Jubilee: Recipes from Two Centuries of African American Cooking
Toni Tipton-Martin, the first African-American food editor of a daily American newspaper, is the author of the James Beard Award-winning The Jemima Code, a history of African-American cooking found in--and between--the lines of two centuries' worth of African-American cookbooks.
Tipton-Martin builds on that research in Jubilee, adapting recipes from those historic texts for the modern kitchen. What we find is a world of African-American cuisine--made by enslaved master chefs, free caterers, and black entrepreneurs and culinary stars. It's a cuisine that was developed in the homes of the elite and middle class as well as in the living quarters of the enslaved; that takes inspiration from around the globe; that is a diverse, varied style of cooking that has created much of what we know of as American cuisine.
African-American cooking is almost always talked about as soul food, and yet its history is much richer, more varied, and deeper than that one story. Through the intimate, engaging form of recipes, Jubilee enlarges the discussion about the role of black cooks in American food in a moment when the issue of African-American cultural ownership is a very relevant topic.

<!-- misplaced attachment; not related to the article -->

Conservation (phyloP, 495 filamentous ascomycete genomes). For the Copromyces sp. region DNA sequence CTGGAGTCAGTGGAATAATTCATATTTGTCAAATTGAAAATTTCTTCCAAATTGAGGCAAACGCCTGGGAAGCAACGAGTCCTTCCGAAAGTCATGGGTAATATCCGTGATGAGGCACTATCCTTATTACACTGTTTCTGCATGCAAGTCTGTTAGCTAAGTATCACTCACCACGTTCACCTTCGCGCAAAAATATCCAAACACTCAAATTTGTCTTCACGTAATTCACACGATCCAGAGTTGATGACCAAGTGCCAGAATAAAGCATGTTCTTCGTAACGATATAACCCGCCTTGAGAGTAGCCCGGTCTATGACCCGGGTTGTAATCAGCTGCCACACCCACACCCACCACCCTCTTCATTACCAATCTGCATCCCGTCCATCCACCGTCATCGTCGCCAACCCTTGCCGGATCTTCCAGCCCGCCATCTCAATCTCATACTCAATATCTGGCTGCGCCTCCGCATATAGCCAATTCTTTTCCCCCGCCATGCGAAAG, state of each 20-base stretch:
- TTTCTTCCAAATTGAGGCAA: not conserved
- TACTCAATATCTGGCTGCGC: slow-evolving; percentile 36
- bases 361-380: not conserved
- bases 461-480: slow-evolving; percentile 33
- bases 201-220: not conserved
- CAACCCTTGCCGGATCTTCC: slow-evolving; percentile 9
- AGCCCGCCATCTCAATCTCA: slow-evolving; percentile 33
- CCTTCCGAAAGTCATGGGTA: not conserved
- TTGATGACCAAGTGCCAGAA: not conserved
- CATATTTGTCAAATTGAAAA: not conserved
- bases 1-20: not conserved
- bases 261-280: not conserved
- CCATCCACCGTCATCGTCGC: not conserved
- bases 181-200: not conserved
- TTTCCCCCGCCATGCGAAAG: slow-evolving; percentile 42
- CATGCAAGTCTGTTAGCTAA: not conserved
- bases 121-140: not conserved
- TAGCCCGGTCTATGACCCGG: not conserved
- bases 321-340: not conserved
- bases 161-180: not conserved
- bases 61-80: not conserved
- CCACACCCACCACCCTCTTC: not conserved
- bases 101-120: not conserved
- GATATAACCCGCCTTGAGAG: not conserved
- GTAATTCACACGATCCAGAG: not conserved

Drawn from her extensive research and collection (more than 300 volumes) of African-American cookbooks published over two centuries, Jubilee connects the historical and cultural threads that have formed the fabric of African-American cuisine.
TONI TIPTON-MARTIN is a culinary journalist and community activist, and author of the James Beard Award-winning The Jemima Code. Her vast collection of African-American cookbooks has been exhibited at the James Beard House, and she has twice been invited to the White House to participate in First Lady Michelle Obama's programs to raise a healthier generation of kids. Tipton-Martin is a founding member of the Southern Foodways Alliance and Foodways Texas.